Terrible Justice: Sioux Chiefs and U.S. Soldiers on the Upper Missouri, 1854–1868, by Doreen Chaky, The Arthur H. Clark Co. (an imprint of the University of Oklahoma Press), Norman, 2012, $39.95.
Moving from an early conflict “sparked by a cow” through the turbulent creation of the Great Sioux Reservation, North Dakota journalist and scholar Doreen Chaky crafts a thoroughly detailed and mutually sympathetic overview of the Sioux conflict before 1870. More specifically, she explores major conflicts between the Sioux and U.S. soldiers during the 1850s and 1860s, and also delves into the relationships between the various Sioux bands themselves. It is an enlightening work that encompasses a range of both time and people that has rarely, if ever, been so thoroughly explored.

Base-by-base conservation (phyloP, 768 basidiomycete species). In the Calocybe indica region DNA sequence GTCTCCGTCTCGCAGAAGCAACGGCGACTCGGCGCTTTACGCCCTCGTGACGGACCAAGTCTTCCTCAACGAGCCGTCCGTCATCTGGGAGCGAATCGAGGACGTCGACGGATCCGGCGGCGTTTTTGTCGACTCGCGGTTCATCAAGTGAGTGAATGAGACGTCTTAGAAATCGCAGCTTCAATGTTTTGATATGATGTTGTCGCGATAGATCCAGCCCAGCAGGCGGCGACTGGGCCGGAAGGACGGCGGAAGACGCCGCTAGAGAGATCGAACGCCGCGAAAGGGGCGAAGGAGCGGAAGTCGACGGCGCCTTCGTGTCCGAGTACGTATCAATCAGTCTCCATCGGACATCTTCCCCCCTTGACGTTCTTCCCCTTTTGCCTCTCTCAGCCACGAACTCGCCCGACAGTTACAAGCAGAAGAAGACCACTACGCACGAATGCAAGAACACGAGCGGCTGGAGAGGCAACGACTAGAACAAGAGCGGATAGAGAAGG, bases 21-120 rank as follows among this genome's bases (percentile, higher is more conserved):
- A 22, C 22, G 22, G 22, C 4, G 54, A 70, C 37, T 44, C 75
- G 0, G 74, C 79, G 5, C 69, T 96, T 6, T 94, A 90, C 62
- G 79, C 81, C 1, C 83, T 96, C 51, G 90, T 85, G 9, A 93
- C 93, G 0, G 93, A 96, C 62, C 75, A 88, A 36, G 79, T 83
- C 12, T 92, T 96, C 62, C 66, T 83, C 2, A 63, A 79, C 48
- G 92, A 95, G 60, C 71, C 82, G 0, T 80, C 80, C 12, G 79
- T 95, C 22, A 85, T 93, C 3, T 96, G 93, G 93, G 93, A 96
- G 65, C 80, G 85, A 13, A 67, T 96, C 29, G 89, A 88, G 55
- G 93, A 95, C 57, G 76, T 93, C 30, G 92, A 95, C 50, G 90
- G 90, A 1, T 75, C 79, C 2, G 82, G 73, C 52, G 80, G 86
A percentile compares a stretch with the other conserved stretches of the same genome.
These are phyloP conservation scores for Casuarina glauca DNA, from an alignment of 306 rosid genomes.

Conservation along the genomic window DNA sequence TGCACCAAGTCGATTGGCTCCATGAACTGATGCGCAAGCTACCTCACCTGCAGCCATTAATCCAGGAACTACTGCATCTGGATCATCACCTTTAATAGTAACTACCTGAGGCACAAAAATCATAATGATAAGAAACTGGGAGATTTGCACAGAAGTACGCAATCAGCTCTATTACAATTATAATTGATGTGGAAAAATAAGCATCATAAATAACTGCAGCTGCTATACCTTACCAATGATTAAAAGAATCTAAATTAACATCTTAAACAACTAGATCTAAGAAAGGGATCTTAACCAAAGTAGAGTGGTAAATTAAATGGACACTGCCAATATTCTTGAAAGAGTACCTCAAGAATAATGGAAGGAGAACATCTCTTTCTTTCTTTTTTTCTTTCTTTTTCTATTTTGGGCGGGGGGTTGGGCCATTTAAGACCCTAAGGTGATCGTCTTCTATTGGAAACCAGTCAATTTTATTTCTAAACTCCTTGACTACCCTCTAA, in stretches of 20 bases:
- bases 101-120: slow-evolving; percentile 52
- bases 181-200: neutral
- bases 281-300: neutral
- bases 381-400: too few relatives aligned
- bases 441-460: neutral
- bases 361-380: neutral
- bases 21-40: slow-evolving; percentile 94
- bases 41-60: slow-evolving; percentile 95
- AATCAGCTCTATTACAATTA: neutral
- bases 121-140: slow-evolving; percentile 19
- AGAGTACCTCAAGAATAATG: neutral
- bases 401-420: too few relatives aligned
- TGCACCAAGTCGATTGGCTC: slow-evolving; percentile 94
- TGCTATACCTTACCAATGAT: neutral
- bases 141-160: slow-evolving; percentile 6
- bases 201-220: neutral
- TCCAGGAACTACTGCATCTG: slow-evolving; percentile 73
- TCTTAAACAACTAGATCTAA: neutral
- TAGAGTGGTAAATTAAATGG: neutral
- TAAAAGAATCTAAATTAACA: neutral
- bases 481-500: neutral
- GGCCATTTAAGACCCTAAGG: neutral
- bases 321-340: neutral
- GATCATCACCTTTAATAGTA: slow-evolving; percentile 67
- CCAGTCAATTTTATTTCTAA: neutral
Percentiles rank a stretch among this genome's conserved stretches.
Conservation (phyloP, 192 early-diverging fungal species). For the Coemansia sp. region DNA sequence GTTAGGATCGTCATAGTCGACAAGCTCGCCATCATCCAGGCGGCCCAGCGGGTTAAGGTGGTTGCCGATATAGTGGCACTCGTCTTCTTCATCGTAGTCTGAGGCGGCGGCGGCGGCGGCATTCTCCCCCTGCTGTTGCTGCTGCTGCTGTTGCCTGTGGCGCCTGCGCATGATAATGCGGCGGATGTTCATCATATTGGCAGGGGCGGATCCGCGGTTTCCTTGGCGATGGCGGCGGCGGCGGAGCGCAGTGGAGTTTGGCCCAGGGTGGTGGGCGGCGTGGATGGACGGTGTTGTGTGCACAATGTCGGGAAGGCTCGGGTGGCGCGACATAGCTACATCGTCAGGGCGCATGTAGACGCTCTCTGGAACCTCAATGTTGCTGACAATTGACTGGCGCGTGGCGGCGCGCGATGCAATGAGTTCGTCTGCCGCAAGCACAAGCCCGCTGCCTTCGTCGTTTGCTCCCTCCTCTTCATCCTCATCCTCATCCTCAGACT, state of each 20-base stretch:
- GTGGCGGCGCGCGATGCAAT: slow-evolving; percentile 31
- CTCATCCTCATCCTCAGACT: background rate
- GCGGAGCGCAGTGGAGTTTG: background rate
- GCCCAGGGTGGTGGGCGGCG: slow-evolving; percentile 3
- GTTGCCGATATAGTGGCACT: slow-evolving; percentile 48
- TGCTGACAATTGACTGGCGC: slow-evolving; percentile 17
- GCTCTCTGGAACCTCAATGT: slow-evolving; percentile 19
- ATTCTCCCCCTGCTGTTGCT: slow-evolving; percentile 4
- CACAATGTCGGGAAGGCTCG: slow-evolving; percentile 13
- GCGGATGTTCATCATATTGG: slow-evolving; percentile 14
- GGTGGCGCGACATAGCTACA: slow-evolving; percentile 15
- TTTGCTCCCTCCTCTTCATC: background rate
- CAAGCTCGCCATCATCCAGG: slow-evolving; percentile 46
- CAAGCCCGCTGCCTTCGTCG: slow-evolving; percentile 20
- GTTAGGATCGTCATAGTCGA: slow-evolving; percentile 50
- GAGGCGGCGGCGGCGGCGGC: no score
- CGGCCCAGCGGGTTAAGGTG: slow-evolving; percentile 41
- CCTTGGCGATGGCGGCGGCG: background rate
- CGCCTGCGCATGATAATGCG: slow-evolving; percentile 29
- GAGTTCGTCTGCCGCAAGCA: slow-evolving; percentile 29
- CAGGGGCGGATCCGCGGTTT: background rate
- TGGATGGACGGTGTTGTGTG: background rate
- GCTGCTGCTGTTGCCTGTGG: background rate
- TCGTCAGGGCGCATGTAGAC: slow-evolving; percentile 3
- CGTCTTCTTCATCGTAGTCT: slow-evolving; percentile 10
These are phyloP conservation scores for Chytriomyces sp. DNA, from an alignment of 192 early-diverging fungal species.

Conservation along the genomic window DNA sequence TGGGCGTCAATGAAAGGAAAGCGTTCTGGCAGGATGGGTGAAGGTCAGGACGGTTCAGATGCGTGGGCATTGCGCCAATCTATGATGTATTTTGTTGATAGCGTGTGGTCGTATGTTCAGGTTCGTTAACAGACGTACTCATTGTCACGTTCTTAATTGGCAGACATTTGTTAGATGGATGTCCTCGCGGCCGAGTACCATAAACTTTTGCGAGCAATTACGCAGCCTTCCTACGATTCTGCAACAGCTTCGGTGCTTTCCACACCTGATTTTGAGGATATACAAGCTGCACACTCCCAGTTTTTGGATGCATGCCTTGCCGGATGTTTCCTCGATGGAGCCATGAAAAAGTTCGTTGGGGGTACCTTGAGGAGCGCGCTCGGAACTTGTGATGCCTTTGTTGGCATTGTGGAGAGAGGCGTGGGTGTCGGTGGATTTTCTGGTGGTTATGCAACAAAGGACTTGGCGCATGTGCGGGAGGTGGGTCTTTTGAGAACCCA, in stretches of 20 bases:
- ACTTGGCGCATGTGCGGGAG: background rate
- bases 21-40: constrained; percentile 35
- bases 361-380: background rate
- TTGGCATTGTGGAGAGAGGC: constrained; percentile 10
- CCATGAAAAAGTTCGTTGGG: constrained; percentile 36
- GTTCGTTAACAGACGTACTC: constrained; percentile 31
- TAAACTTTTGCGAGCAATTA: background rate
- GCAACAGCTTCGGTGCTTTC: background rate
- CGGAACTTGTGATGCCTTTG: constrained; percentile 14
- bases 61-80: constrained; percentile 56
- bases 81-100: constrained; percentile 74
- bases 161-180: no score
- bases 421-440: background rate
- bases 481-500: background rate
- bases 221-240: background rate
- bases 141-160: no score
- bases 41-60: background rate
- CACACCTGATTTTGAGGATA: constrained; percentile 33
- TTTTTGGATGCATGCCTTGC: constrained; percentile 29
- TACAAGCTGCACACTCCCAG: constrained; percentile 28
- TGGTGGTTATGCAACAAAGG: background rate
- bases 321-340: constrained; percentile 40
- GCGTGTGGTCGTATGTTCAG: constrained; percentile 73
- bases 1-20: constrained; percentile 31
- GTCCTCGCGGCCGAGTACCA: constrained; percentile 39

Chaky relies on countless primary source materials (such as journals and military records from the time), which are comprehensively footnoted in a list spanning more than 25 pages. Such detail might cross the line into obtuse academia, but in Chaky’s hands one gets the sense of being immersed in the culture and environment of the times.
Consider, for instance, this gem taken from the report of General Henry H. Sibley during his 1863 campaign, and attributed to Sergeant J.W. Burnham: “The lonely lake, the rocky hills, the naked, yelling Indians, soon discomfited and flying, the battery of four guns all doing their best, the charging cavalry with sabers drawn, the infantry following, while over all was the darkened sky, the heavy rolling thunder and the incessant lightning with but little rain.”
The book is a deserving finalist for two awards, including the 2013 Spur Award from the Western Writers of America, and the Great Plains Distinguished Book Prize from the University of Nebraska-Lincoln.
Martin A. Bartels